To hold otherwise would pin the enforceability of non-solicitation agreements on whether an employer discloses confidential information at the time the employee signs an employment contract. This is not what Light or § 15.50 intends or requires.
Guy Carpenter & Co. v. Provenzale, 334 F.3d 459, 466 (5th Cir. 2003).
In Sheshunoff, the Texas Supreme Court clarified the issue by holding that an at-will employee’s noncompete covenant becomes enforceable when the employer performs the promises it made in exchange for the covenant. Sheshunoff, 2006 WL 2997287, at *1. Thus, the underlying exchange of consideration does not have to be instantaneous; rather, a unilateral contract will suffice. Id. at*1, 9.
In arriving at its holding, the court analyzed the phrase “at the time the agreement is made” from the Act. Id. at *6-9. Finding that the language was “indefinite,” the court examined the legislative history of the entire Act. Id. In so doing, the court revealed that the legislature’s intent was to expand the enforceability of noncompete agreements in Texas in order to promote legitimate business interests. Id. at *8. This analysis also showed that the insertion of the phrase “at the time the agreement is made” into the statute was done to retain “the notion that a covenant not to compete could be signed after the employment relationship began so long as the covenant is supported by new consideration in an enforceable contract.” Id. at *8. As a result, the court determined that this phrase was meant to modify the “ancillary to or part of” language in the statute, as opposed to the “otherwise enforceable agreement” language. Id. at *8-9. It thus held that “a unilateral contract formed when the employer performs a promise that was illusory when made can satisfy the requirements” of the statute. Id. at *5.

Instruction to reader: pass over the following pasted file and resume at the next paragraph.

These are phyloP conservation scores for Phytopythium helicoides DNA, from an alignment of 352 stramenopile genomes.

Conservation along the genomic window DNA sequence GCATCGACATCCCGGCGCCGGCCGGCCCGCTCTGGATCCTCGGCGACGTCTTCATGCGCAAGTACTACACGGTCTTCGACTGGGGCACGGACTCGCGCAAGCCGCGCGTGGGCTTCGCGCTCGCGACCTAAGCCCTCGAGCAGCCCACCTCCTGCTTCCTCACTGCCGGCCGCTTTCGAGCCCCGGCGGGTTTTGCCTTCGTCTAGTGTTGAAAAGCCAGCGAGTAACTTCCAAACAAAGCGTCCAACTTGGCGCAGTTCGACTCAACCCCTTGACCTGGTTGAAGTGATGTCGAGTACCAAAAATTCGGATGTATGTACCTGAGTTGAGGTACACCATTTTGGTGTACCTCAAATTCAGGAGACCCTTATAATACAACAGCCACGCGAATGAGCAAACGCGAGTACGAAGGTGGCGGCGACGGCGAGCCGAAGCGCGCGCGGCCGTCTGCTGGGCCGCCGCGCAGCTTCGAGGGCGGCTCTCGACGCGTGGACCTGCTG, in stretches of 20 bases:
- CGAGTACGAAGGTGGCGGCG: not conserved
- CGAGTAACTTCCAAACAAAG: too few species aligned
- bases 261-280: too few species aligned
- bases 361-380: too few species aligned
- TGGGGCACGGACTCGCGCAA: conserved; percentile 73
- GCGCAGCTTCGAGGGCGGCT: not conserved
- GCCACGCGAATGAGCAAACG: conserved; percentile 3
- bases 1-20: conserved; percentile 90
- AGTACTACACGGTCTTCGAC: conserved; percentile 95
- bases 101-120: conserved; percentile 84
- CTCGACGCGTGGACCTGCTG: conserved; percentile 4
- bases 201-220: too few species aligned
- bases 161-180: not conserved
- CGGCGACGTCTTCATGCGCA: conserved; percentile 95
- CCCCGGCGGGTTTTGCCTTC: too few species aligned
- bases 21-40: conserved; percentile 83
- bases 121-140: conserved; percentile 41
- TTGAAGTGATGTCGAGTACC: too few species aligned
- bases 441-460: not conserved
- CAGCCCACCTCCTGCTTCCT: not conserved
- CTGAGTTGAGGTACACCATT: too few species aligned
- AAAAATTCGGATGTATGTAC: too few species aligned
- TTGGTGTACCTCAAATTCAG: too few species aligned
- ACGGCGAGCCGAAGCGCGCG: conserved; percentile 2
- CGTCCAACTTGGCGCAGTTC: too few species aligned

Sheshunoff’s repercussions are significant. First, noncompete agreements are now easier to enforce in Texas. Second, they will continue to be the subject of litigation. Indeed, Sheshunoff does not alter or modify Light’s seminal holding that a noncompete agreement must be ancillary to an otherwise enforceable agreement that gives rise to an interest worthy of protection. Third, in light of Justice Jefferson’s concurring opinion, which was joined by Justice O’Neill and Justice Medina, while the law does not require it, employers may want to consider providing the promised consideration shortly after the execution of the agreement. Justice Jefferson stated that “the employer’s exchange of consideration must occur within a reasonable time after the agreement is made.” Id. at *11 (Jefferson, J., concurring). He would not let the employer’s promise “hang in the air, indefinitely,” until it became enforceable by performance. Id.; see also TMC Worldwide, L.P. v. Gray, 178 S.W.3d 29, 38-39 (Tex. App.—Houston [1st Dist.] 2005, no pet.) (holding covenant not to compete unenforceable because at-will marketing consultant received customer lists one year after signing employment agreement).
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Ted D. Meyer
Mark D. Temple
Matthew W. Ray
Brian M. Jorgensen